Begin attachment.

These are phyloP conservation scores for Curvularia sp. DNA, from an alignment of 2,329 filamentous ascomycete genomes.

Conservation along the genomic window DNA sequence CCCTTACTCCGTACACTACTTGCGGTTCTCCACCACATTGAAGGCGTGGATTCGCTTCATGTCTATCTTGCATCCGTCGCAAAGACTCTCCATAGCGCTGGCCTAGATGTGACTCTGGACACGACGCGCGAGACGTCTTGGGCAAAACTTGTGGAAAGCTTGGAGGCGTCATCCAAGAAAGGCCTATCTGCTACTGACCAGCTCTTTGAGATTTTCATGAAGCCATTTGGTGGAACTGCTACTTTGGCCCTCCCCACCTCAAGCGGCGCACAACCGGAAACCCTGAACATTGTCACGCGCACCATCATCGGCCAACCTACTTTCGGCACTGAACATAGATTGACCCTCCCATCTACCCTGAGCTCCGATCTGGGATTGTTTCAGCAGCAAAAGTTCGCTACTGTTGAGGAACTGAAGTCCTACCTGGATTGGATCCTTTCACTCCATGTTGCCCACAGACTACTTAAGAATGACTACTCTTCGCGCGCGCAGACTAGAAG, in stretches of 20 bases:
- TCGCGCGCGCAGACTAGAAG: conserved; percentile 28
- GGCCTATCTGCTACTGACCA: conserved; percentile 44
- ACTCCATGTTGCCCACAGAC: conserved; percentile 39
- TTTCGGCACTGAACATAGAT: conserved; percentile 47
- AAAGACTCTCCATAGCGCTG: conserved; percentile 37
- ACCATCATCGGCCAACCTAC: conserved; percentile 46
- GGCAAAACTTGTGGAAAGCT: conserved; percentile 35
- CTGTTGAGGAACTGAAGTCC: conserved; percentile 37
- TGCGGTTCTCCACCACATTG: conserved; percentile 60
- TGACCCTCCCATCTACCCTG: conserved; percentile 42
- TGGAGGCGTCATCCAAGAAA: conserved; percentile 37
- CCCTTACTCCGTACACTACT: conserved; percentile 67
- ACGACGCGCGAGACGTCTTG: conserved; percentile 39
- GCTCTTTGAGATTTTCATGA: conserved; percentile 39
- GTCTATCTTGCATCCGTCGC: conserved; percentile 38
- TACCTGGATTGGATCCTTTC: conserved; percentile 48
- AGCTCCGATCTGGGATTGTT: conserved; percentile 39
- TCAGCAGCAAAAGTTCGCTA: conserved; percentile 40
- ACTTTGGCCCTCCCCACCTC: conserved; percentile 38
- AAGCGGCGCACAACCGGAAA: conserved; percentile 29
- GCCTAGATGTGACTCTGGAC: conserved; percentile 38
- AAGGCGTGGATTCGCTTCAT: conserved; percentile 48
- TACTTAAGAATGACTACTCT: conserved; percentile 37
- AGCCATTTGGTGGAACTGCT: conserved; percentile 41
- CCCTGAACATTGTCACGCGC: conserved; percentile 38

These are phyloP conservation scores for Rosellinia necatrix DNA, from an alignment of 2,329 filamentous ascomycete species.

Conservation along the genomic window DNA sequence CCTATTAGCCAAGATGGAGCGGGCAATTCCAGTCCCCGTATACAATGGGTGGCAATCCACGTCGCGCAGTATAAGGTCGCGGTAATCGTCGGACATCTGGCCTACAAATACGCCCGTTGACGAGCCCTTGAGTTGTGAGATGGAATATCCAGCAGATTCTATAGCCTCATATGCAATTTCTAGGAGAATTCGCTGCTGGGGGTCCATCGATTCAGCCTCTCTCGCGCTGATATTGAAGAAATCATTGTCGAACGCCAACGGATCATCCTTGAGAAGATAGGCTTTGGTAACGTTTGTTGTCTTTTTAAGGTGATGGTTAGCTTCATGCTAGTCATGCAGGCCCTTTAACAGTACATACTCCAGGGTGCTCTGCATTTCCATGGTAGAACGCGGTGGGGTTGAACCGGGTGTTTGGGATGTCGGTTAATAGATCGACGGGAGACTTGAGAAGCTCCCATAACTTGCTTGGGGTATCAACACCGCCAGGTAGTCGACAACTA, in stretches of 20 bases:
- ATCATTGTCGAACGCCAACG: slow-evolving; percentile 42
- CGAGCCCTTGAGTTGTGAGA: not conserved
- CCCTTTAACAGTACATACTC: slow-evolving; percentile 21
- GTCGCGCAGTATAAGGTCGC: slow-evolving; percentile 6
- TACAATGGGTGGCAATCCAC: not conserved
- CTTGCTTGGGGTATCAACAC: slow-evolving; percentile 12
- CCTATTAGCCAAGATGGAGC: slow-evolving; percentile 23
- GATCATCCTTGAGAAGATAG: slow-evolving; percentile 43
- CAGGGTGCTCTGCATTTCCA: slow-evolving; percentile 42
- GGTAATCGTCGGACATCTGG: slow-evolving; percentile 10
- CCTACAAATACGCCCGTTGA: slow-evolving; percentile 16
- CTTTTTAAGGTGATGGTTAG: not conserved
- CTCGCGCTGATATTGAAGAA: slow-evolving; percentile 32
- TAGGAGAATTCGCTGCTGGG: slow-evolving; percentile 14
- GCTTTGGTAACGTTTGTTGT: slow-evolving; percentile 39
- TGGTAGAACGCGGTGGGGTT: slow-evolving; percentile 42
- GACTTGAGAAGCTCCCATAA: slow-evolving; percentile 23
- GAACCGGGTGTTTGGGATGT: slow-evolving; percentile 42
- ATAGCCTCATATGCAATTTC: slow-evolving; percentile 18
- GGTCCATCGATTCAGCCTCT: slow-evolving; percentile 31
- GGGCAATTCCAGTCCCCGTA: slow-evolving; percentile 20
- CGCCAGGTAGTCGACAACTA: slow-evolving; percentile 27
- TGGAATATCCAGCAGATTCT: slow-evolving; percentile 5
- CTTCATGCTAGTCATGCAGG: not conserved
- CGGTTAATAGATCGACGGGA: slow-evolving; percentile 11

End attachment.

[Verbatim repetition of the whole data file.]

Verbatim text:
These are phyloP conservation scores for Curvularia sp. DNA, from an alignment of 2,329 filamentous ascomycete genomes.

Conservation along the genomic window DNA sequence CCCTTACTCCGTACACTACTTGCGGTTCTCCACCACATTGAAGGCGTGGATTCGCTTCATGTCTATCTTGCATCCGTCGCAAAGACTCTCCATAGCGCTGGCCTAGATGTGACTCTGGACACGACGCGCGAGACGTCTTGGGCAAAACTTGTGGAAAGCTTGGAGGCGTCATCCAAGAAAGGCCTATCTGCTACTGACCAGCTCTTTGAGATTTTCATGAAGCCATTTGGTGGAACTGCTACTTTGGCCCTCCCCACCTCAAGCGGCGCACAACCGGAAACCCTGAACATTGTCACGCGCACCATCATCGGCCAACCTACTTTCGGCACTGAACATAGATTGACCCTCCCATCTACCCTGAGCTCCGATCTGGGATTGTTTCAGCAGCAAAAGTTCGCTACTGTTGAGGAACTGAAGTCCTACCTGGATTGGATCCTTTCACTCCATGTTGCCCACAGACTACTTAAGAATGACTACTCTTCGCGCGCGCAGACTAGAAG, in stretches of 20 bases:
- TCGCGCGCGCAGACTAGAAG: conserved; percentile 28
- GGCCTATCTGCTACTGACCA: conserved; percentile 44
- ACTCCATGTTGCCCACAGAC: conserved; percentile 39
- TTTCGGCACTGAACATAGAT: conserved; percentile 47
- AAAGACTCTCCATAGCGCTG: conserved; percentile 37
- ACCATCATCGGCCAACCTAC: conserved; percentile 46
- GGCAAAACTTGTGGAAAGCT: conserved; percentile 35
- CTGTTGAGGAACTGAAGTCC: conserved; percentile 37
- TGCGGTTCTCCACCACATTG: conserved; percentile 60
- TGACCCTCCCATCTACCCTG: conserved; percentile 42
- TGGAGGCGTCATCCAAGAAA: conserved; percentile 37
- CCCTTACTCCGTACACTACT: conserved; percentile 67
- ACGACGCGCGAGACGTCTTG: conserved; percentile 39
- GCTCTTTGAGATTTTCATGA: conserved; percentile 39
- GTCTATCTTGCATCCGTCGC: conserved; percentile 38
- TACCTGGATTGGATCCTTTC: conserved; percentile 48
- AGCTCCGATCTGGGATTGTT: conserved; percentile 39
- TCAGCAGCAAAAGTTCGCTA: conserved; percentile 40
- ACTTTGGCCCTCCCCACCTC: conserved; percentile 38
- AAGCGGCGCACAACCGGAAA: conserved; percentile 29
- GCCTAGATGTGACTCTGGAC: conserved; percentile 38
- AAGGCGTGGATTCGCTTCAT: conserved; percentile 48
- TACTTAAGAATGACTACTCT: conserved; percentile 37
- AGCCATTTGGTGGAACTGCT: conserved; percentile 41
- CCCTGAACATTGTCACGCGC: conserved; percentile 38

These are phyloP conservation scores for Rosellinia necatrix DNA, from an alignment of 2,329 filamentous ascomycete species.

Conservation along the genomic window DNA sequence CCTATTAGCCAAGATGGAGCGGGCAATTCCAGTCCCCGTATACAATGGGTGGCAATCCACGTCGCGCAGTATAAGGTCGCGGTAATCGTCGGACATCTGGCCTACAAATACGCCCGTTGACGAGCCCTTGAGTTGTGAGATGGAATATCCAGCAGATTCTATAGCCTCATATGCAATTTCTAGGAGAATTCGCTGCTGGGGGTCCATCGATTCAGCCTCTCTCGCGCTGATATTGAAGAAATCATTGTCGAACGCCAACGGATCATCCTTGAGAAGATAGGCTTTGGTAACGTTTGTTGTCTTTTTAAGGTGATGGTTAGCTTCATGCTAGTCATGCAGGCCCTTTAACAGTACATACTCCAGGGTGCTCTGCATTTCCATGGTAGAACGCGGTGGGGTTGAACCGGGTGTTTGGGATGTCGGTTAATAGATCGACGGGAGACTTGAGAAGCTCCCATAACTTGCTTGGGGTATCAACACCGCCAGGTAGTCGACAACTA, in stretches of 20 bases:
- ATCATTGTCGAACGCCAACG: slow-evolving; percentile 42
- CGAGCCCTTGAGTTGTGAGA: not conserved
- CCCTTTAACAGTACATACTC: slow-evolving; percentile 21
- GTCGCGCAGTATAAGGTCGC: slow-evolving; percentile 6
- TACAATGGGTGGCAATCCAC: not conserved
- CTTGCTTGGGGTATCAACAC: slow-evolving; percentile 12
- CCTATTAGCCAAGATGGAGC: slow-evolving; percentile 23
- GATCATCCTTGAGAAGATAG: slow-evolving; percentile 43
- CAGGGTGCTCTGCATTTCCA: slow-evolving; percentile 42
- GGTAATCGTCGGACATCTGG: slow-evolving; percentile 10
- CCTACAAATACGCCCGTTGA: slow-evolving; percentile 16
- CTTTTTAAGGTGATGGTTAG: not conserved
- CTCGCGCTGATATTGAAGAA: slow-evolving; percentile 32
- TAGGAGAATTCGCTGCTGGG: slow-evolving; percentile 14
- GCTTTGGTAACGTTTGTTGT: slow-evolving; percentile 39
- TGGTAGAACGCGGTGGGGTT: slow-evolving; percentile 42
- GACTTGAGAAGCTCCCATAA: slow-evolving; percentile 23
- GAACCGGGTGTTTGGGATGT: slow-evolving; percentile 42
- ATAGCCTCATATGCAATTTC: slow-evolving; percentile 18
- GGTCCATCGATTCAGCCTCT: slow-evolving; percentile 31
- GGGCAATTCCAGTCCCCGTA: slow-evolving; percentile 20
- CGCCAGGTAGTCGACAACTA: slow-evolving; percentile 27
- TGGAATATCCAGCAGATTCT: slow-evolving; percentile 5
- CTTCATGCTAGTCATGCAGG: not conserved
- CGGTTAATAGATCGACGGGA: slow-evolving; percentile 11